Words cannot express our gratitude and thankfulness for the dedication and hard work that our amazing CA$H volunteers provided during the 2018 tax filing season.
Southern Tier CA$H (Creating Assets, Savings and Hope) is an IRS sponsored Volunteer Income Tax Assistance (VITA) program, led by Arbor Housing and Development, offering free tax help, to people who generally make $55,000 or less, persons with disabilities and limited English speaking taxpayers who need assistance in preparing their own tax returns, IRS-certified volunteers provide free basic income tax return preparation with electronic filing to qualified individuals.
Don’t ignore a letter from the IRS
Don’t worry if you receive one of the millions of letters the IRS sends to taxpayers every year, but don’t ignore it either. IRS letters typically are about a specific issue on your federal tax return or tax account and include specific instructions on what you need to do to respond.
Generally, the IRS sends a letter if:
Many of these letters can be dealt with simply, without having to call or visit an IRS office.
For example, you may get a letter that states the IRS made a change or correction to your tax return. If you do receive this letter, review the information and compare it with your original return. If you agree, you usually don’t need to reply unless it gives you other instructions or you need to make a payment.
However, if you don’t agree with the letter, it’s important for you to respond. Write to explain why you disagree and include any information and documents you want the IRS to consider. Mail your reply to the address shown in the letter along with the bottom tear-off portion of the letter, if provided. Keep copies of any correspondence with your tax records. Allow at least 30 days for a response from the IRS.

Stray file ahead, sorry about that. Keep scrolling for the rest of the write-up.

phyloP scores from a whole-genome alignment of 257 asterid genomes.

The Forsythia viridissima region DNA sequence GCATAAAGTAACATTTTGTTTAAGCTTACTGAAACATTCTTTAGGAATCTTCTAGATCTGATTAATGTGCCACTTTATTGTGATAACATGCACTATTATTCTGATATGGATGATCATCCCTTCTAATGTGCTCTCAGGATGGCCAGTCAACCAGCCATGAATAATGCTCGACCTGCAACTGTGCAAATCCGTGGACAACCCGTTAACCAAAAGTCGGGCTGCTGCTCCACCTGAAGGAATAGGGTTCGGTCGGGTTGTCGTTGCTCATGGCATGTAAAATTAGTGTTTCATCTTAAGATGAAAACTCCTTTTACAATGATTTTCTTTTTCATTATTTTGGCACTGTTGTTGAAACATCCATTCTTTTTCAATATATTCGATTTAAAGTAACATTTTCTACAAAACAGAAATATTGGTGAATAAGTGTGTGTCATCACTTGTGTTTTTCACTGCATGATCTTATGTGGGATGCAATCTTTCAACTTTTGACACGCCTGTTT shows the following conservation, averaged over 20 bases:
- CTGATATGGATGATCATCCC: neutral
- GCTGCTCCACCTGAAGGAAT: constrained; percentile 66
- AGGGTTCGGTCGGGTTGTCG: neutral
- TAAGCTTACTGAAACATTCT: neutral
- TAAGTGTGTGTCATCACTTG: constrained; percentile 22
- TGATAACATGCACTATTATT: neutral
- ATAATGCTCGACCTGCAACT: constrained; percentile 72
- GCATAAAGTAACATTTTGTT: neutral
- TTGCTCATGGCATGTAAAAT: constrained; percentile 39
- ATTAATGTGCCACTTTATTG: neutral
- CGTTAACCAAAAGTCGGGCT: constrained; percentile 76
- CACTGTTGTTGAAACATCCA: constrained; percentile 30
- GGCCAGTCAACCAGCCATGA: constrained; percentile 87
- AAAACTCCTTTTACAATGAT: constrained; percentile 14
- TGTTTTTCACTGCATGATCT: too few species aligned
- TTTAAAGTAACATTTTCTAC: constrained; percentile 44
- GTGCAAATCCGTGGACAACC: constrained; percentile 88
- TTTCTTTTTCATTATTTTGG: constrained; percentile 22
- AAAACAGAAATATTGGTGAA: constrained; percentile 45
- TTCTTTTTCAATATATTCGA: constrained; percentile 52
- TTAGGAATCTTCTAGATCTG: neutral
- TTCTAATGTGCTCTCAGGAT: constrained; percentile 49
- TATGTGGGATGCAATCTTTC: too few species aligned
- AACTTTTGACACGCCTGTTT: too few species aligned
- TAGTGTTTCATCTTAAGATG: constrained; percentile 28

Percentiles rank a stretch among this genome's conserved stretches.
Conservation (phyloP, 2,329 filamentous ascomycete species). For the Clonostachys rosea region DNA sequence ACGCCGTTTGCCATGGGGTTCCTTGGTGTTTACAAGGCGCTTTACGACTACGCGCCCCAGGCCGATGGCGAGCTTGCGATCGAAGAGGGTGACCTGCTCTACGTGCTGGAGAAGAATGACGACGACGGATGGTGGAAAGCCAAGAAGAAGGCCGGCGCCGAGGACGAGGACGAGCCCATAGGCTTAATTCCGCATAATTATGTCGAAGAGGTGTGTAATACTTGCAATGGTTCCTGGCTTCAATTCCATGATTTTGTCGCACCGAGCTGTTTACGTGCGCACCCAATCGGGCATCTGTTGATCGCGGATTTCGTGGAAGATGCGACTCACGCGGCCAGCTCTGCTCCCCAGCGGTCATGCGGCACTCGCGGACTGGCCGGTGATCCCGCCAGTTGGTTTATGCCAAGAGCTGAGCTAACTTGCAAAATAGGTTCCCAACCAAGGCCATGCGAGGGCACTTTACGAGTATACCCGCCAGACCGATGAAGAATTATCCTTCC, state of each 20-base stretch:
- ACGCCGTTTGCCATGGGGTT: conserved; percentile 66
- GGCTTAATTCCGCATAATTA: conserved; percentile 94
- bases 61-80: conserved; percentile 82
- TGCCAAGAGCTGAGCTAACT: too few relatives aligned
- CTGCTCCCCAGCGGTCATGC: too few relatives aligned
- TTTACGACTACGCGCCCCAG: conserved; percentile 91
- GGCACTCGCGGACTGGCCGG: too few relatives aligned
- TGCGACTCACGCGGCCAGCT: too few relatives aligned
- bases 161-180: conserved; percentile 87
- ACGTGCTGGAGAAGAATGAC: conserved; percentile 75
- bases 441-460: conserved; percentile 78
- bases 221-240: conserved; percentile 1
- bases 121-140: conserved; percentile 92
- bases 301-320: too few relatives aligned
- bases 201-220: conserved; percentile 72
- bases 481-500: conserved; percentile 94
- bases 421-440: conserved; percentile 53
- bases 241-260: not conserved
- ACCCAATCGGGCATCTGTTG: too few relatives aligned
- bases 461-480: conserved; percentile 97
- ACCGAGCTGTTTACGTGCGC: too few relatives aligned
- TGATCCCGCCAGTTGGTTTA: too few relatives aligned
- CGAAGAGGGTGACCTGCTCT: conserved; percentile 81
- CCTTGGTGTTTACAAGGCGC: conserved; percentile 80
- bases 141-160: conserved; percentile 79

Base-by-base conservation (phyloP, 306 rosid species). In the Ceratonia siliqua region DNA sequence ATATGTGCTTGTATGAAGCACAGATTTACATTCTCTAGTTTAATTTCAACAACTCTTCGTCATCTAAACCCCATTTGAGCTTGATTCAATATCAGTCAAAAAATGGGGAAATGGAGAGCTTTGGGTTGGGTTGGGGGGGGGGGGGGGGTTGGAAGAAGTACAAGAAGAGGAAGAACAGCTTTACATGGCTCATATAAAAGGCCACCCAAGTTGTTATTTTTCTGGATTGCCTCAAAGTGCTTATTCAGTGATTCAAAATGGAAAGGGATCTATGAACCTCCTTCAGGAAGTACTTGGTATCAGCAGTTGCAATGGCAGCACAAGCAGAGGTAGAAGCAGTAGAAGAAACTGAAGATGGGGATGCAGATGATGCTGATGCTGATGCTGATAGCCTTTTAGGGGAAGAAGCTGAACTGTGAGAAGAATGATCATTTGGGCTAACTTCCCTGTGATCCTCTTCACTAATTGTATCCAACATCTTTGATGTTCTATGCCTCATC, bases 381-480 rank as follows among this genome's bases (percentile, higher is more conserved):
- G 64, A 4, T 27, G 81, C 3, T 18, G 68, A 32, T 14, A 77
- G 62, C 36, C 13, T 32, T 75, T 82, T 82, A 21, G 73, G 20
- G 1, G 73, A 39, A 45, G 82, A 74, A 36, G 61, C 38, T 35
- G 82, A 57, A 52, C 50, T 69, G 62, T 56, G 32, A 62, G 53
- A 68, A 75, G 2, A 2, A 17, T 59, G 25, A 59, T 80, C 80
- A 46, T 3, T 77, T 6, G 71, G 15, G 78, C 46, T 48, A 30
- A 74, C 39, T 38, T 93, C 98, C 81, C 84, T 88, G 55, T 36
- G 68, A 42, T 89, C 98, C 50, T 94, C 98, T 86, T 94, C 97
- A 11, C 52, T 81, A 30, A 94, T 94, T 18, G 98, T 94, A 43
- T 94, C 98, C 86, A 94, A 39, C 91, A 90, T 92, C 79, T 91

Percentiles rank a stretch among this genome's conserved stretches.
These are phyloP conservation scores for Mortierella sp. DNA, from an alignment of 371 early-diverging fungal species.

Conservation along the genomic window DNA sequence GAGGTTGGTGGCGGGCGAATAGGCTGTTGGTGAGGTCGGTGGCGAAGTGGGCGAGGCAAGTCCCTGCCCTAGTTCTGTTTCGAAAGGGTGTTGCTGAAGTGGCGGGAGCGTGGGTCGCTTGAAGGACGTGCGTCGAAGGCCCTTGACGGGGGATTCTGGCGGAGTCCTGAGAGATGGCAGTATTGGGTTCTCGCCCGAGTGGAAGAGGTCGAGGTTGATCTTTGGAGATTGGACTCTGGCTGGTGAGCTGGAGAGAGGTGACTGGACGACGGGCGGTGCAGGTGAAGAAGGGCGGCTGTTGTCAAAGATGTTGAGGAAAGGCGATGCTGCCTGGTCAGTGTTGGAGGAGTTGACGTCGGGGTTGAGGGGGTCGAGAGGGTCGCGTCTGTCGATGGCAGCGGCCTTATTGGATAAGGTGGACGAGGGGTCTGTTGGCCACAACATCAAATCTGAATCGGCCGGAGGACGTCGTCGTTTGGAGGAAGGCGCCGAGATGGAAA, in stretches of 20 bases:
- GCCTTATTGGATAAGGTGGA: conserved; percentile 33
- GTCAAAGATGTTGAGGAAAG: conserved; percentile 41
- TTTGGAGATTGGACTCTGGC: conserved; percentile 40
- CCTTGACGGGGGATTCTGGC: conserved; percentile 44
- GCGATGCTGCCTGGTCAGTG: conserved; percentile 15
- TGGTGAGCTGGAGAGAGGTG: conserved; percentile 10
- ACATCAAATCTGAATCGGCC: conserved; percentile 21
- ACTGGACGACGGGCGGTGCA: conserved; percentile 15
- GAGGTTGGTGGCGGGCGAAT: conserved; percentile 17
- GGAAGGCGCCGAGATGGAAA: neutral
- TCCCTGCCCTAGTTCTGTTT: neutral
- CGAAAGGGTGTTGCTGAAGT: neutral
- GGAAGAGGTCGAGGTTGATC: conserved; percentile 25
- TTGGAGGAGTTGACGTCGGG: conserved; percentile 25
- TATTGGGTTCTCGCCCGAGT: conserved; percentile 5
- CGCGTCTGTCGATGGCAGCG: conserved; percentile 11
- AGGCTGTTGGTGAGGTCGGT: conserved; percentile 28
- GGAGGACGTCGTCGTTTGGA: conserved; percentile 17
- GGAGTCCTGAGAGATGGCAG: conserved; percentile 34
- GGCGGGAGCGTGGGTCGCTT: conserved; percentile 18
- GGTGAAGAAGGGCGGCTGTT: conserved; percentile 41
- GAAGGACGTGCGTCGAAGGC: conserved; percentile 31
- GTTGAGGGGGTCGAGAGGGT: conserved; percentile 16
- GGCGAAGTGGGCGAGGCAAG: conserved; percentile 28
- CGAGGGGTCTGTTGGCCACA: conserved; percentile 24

If you have questions, call the telephone number in the letter. Have a copy of your tax return and the correspondence available when you call.
Check Understanding Your IRS Notice or Letter on IRS.gov for samples of the letters we send, including the reason we send it and a list of enclosures we might include. Since parts of our letters vary depending on account conditions, the samples may not exactly match the letters we mail. The basic message, though, will be the same.
If you receive a letter that looks suspicious and appears as though it came from the IRS, visit the Report Phishing and Online Scams page on IRS.gov. The IRS never asks for personal information via e-mail or social media.
For more information about IRS notices and bills, see Publication 594, The IRS Collection Process. Information about penalties and interest is available in Publication 17, Your Federal Income Tax. Both publications are available at IRS.gov.
Questions on the new Tax Reform? For detailed information, visit the IRS Tax Reform page
Tax Cuts and Jobs Act (TCJA) Information The IRS issued a new publication to help taxpayers learn about tax reform and how it affects their taxes. Pub 5307 - Tax Reform Basics for Individuals and Families provides information to help individual taxpayers understand the new law, take action - if necessary - and comply with your federal tax return filing requirements.Tax Reform Provisions that Affect Individuals
Tips to Get the Most Value from Your Tax Refund